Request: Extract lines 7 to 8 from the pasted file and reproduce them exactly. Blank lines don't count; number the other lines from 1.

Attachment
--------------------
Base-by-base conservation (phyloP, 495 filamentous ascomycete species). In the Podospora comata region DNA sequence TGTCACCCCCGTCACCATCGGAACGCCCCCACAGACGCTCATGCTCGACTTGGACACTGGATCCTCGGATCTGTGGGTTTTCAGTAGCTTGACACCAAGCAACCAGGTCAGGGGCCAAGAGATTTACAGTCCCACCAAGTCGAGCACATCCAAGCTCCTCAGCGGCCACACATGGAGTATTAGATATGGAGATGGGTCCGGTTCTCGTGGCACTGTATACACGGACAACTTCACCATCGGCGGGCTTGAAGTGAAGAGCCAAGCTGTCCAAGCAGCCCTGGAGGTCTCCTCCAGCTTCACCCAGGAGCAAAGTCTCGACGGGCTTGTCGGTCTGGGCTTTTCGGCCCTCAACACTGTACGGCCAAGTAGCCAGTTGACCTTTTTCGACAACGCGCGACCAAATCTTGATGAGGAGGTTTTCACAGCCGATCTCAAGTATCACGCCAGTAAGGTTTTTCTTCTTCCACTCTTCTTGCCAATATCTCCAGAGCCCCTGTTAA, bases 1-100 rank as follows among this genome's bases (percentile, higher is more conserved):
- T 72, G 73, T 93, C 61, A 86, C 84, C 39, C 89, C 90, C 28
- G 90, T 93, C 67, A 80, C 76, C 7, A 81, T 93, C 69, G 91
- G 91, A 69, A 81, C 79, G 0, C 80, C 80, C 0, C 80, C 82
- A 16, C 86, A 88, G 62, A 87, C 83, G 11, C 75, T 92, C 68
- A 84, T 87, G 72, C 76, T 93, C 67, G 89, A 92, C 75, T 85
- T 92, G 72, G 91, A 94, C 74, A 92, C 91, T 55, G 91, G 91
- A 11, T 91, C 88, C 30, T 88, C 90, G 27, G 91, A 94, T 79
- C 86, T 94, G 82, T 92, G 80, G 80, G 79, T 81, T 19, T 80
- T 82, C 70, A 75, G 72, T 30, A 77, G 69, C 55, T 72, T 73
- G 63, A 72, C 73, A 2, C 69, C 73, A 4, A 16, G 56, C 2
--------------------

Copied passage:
- T 92, G 72, G 91, A 94, C 74, A 92, C 91, T 55, G 91, G 91
- A 11, T 91, C 88, C 30, T 88, C 90, G 27, G 91, A 94, T 79